Bright Angel Creek
Bright Angel Creek, flowing down the longest tributary canyon, joins the Colorado River at about 88 miles, a welcome oasis. John Wesley Powell and his crew rested here for several days in 1869, and Powell named the creek Bright Angel for its clear and gentle waters. (The predam Colorado River was so laden with silt that pioneers joked it was “too thin to plow, too thick to drink.”)
Powell’s men weren’t the first—or the last—to appreciate this peaceful spot. The Ancestral Puebloans settled near the confluence, building a small L-shaped pueblo. Trail builder David Rust established a camp here in the early 1900s, connecting his North Rim trail to trails from the South Rim via a cableway. He planted cottonwood trees and rented tents to guests, including Theodore Roosevelt.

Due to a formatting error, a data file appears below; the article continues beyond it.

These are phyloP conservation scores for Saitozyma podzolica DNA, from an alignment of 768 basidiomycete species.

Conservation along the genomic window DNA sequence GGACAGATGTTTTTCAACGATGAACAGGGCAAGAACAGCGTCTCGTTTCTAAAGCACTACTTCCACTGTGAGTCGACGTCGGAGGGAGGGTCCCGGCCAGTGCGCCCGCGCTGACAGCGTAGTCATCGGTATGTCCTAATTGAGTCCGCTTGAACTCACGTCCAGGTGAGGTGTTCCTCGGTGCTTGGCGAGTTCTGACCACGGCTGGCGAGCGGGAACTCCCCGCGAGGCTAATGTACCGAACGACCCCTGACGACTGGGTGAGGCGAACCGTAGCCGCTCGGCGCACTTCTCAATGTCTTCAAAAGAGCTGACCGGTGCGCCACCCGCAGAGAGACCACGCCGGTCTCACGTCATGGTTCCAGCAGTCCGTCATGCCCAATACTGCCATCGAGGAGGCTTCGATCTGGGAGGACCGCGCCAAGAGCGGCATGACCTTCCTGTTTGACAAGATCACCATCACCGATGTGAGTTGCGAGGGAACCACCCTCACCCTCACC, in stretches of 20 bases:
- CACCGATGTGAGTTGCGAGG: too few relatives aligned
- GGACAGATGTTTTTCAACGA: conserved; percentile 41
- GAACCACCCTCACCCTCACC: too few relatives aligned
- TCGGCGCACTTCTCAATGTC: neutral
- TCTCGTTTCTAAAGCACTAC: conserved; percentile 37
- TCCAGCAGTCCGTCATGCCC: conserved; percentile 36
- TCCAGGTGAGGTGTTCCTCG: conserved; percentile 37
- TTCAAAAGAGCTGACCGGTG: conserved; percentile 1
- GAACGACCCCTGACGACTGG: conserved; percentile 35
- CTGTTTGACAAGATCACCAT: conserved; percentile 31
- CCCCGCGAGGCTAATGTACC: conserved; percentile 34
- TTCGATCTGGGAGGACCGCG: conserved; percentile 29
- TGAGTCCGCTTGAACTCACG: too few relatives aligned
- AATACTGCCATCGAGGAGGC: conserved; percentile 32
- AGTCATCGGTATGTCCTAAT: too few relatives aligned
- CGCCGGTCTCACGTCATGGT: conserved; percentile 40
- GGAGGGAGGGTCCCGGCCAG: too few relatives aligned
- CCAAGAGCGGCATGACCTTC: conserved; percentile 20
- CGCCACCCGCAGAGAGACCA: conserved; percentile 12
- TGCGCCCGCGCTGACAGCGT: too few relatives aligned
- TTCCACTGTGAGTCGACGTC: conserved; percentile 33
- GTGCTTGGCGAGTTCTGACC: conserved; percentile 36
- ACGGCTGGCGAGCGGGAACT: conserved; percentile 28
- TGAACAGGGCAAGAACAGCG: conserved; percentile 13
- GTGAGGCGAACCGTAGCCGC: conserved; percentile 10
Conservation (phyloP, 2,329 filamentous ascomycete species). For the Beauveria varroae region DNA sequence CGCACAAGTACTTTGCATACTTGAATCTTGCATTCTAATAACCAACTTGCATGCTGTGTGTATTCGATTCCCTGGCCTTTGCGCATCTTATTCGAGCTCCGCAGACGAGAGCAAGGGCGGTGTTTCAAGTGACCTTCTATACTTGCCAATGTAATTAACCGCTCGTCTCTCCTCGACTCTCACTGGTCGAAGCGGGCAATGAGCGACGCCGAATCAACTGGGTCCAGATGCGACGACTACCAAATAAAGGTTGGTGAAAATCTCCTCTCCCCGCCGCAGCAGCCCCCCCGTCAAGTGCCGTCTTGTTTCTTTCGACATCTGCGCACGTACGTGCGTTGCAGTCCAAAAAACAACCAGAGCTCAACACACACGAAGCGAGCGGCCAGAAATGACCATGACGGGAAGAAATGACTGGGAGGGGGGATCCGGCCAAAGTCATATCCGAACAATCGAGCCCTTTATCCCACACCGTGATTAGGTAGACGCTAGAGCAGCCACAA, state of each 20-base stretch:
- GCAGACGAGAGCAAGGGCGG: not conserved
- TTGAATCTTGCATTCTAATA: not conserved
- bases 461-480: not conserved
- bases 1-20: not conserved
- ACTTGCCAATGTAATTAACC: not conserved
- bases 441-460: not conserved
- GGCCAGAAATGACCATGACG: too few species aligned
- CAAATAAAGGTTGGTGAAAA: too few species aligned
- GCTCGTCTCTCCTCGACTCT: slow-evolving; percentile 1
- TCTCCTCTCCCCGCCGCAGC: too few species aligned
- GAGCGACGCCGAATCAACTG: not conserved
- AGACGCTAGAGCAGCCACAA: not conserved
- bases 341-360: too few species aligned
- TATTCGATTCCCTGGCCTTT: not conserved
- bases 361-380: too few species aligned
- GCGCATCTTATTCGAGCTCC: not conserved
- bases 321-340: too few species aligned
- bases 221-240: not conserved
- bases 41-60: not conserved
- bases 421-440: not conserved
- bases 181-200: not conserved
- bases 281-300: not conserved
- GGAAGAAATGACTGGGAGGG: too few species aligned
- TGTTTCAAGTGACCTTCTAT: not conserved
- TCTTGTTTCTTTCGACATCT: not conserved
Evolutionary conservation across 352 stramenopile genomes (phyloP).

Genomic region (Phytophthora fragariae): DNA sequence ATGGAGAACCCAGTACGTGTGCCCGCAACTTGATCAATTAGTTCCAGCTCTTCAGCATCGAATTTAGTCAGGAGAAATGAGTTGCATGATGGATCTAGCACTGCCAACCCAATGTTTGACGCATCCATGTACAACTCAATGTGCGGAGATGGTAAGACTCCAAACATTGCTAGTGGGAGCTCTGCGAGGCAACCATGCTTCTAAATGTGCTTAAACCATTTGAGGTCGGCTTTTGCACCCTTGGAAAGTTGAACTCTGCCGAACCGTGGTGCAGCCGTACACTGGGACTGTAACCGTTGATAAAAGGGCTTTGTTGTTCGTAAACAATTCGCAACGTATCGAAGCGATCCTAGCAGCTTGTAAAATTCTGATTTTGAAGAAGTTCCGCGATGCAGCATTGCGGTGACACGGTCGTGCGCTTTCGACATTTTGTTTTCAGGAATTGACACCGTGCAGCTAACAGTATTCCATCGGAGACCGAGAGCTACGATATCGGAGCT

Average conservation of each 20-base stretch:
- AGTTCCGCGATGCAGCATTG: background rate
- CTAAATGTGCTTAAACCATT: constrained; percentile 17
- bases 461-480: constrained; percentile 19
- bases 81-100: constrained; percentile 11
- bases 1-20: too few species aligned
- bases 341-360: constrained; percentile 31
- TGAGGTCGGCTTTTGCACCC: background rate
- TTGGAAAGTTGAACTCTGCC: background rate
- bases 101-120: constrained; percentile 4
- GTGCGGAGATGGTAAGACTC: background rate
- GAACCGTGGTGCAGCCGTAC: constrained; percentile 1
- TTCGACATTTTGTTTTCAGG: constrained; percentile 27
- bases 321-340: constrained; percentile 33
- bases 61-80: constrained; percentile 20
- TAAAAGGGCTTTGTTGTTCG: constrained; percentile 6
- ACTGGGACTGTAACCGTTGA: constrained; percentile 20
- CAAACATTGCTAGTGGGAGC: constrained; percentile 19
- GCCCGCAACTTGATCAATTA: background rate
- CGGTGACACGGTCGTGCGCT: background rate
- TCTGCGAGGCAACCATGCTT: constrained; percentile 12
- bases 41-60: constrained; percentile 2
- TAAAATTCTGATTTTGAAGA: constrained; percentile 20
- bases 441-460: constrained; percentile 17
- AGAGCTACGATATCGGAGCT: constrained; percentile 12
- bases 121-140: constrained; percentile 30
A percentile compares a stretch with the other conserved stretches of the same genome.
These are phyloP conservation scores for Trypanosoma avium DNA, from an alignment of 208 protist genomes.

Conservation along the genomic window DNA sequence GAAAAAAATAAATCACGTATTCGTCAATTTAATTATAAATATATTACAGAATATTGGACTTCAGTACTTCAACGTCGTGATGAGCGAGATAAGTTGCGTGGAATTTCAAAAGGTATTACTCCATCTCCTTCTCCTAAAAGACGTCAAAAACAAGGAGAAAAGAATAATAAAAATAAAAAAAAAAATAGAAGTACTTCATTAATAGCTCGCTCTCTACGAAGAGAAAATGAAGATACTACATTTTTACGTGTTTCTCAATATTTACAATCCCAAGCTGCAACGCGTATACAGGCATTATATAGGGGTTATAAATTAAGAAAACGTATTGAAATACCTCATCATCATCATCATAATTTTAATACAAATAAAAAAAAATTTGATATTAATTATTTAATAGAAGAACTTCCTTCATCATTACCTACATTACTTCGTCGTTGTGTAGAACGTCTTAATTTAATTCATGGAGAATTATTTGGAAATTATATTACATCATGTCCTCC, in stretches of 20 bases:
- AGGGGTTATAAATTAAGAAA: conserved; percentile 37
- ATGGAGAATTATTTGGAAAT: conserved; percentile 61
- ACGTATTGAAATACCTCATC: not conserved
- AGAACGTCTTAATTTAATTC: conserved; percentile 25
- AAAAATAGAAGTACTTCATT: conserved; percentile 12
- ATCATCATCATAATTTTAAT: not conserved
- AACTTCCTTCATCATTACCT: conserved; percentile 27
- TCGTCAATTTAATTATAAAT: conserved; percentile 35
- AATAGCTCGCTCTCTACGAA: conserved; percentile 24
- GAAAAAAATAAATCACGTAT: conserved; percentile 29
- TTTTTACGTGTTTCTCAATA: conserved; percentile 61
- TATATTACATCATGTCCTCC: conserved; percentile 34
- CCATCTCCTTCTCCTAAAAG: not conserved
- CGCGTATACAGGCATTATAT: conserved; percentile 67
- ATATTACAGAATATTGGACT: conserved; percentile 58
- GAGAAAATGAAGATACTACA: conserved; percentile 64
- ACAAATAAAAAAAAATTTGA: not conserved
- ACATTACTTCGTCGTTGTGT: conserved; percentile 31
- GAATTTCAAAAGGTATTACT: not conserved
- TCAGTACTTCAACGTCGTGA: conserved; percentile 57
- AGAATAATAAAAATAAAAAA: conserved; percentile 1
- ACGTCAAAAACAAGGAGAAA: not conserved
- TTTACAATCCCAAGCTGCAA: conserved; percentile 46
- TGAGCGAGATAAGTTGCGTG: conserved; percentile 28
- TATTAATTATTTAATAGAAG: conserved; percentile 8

After Grand Canyon became a national park in 1919, visitation increased, and the Santa Fe Railway decided to build a lodge on the site.
© Kathleen Bryant from Moon Grand Canyon, 5th Edition